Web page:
Many of us here in the valley do not need to be told about the mental health benefits of time spent in the wilderness. We live here because we experience it on a daily basis. However, since it is always nice to be proven right—scientific researchers have found correlation between aerobic exercise—cycling, hiking, running (a study even lists gardening)—and decreases in anxiety and depression.
While we all do our part to help slow the spread of this pandemic through social distancing—these activities that brought us to the valley can be even more important than ever. Local ski touring shops have seen online sales spike, and posts on online gear swap pages inquiring about borrowing or buying snowshoes seem a daily occurrence.
However getting outside and reaping the benefits of our wilderness access doesn’t mean that we need to travel far, ski the biggest lines of the year, or suddenly run every inch of trail in Eagle County. In fact, it is more important that ever to respect seasonal tail closures—many of which impact some of the trails that begin to dry out the soonest, including the min-mile in Minturn and the Avon preserve trails. Additionally, the Vail Mountain Rescue Group has asked our community to refrain from backcountry adventures that have the risk of straining our medical resources. They remind us that now is not the time to pick up a new sport, or ski that line you’ve been eyeing for the past decade.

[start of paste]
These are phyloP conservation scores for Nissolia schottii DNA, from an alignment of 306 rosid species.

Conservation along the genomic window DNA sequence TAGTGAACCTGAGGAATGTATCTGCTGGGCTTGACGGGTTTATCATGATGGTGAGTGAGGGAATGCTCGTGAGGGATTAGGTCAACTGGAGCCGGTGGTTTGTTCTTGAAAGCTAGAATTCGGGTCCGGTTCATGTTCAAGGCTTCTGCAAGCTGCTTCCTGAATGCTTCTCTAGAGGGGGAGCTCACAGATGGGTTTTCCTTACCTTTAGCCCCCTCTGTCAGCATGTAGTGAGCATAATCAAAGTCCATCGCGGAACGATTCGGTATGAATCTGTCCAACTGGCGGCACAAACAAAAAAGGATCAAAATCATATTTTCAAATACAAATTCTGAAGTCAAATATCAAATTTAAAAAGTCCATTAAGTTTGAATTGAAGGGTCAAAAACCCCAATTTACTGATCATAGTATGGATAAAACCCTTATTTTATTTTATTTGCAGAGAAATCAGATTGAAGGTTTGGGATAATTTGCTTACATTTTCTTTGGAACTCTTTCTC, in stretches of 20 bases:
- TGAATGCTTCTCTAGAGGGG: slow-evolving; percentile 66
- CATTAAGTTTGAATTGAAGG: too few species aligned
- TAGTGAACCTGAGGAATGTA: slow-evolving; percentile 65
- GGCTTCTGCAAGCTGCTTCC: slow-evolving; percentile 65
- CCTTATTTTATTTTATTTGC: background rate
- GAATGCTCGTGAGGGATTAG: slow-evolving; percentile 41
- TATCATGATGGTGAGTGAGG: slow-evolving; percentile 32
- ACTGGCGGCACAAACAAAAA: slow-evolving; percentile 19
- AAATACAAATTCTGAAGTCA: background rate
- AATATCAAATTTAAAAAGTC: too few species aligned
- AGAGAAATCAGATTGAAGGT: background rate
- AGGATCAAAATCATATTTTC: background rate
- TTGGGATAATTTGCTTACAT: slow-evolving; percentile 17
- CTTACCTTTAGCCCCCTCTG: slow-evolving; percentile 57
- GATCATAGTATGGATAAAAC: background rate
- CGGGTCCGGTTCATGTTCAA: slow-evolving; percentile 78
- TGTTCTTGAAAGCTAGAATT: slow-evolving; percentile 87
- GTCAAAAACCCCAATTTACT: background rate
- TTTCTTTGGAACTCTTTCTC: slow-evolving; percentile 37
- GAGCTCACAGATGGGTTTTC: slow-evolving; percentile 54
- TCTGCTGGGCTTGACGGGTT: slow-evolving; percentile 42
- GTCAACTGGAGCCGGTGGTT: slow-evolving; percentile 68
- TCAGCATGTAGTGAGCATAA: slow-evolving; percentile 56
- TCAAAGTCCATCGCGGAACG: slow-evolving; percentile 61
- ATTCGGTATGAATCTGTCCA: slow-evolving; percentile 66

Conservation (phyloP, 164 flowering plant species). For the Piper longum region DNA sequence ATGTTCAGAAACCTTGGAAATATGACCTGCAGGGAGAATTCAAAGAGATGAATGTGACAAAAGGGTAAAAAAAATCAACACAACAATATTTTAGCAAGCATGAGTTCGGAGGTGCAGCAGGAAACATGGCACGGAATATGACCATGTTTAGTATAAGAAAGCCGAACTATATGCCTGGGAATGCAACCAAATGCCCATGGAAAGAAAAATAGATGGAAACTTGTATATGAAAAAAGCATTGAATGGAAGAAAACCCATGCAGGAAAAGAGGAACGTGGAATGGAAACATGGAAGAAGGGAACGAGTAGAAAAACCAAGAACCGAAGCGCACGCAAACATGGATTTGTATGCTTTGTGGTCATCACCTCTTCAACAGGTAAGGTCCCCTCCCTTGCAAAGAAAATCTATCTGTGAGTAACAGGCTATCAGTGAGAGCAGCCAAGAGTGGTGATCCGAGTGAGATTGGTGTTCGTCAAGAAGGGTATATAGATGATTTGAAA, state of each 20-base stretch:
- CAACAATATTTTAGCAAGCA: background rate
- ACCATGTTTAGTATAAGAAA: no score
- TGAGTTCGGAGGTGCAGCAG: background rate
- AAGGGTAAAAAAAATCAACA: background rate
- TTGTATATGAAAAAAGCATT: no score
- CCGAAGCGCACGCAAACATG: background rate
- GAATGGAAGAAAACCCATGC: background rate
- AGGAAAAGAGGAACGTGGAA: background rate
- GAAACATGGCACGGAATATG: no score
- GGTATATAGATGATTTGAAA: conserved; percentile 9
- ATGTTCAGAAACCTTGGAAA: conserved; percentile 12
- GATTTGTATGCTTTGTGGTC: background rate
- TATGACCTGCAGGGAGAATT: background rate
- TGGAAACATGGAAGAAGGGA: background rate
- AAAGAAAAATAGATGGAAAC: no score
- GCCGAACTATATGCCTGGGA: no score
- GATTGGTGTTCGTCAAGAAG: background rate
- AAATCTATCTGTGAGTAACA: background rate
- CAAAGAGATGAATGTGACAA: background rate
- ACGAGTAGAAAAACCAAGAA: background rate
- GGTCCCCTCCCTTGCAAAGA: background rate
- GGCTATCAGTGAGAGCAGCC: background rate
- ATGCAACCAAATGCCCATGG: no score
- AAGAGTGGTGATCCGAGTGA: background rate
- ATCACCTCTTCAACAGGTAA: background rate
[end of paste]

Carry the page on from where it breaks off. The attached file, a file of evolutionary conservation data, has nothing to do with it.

Luckily, no research study I’ve read has stated that the mental health benefits of getting outside and moving are any more pronounced for a 15-hour dawn-patrol summit mission than they are for a 5 minute walk. Even if we are not getting deep into the wilderness, almost of all of us have the ability to walk down the street, or 5 minutes up the trail behind our house.
When I was a freshman biology student in college, we had a weekly assignment to pick ‘solo spot’ in a wild place which we would spend 45 minutes at every week. As a biology student, the goal was to observe, and learn about our new ‘solo spot’ environment, not by travelling through it but by simply being in it. Here in the valley, our wilderness is full of wonder right here in our backyard—not only miles up in the mountains. Perhaps, this is a time to take a different approach to the mountains, and embrace the opportunity to walk 5 minutes up the trail and slow down, rather than 5 miles down the trail and speed up.
Vail Mountain Rescue Group Facebook Page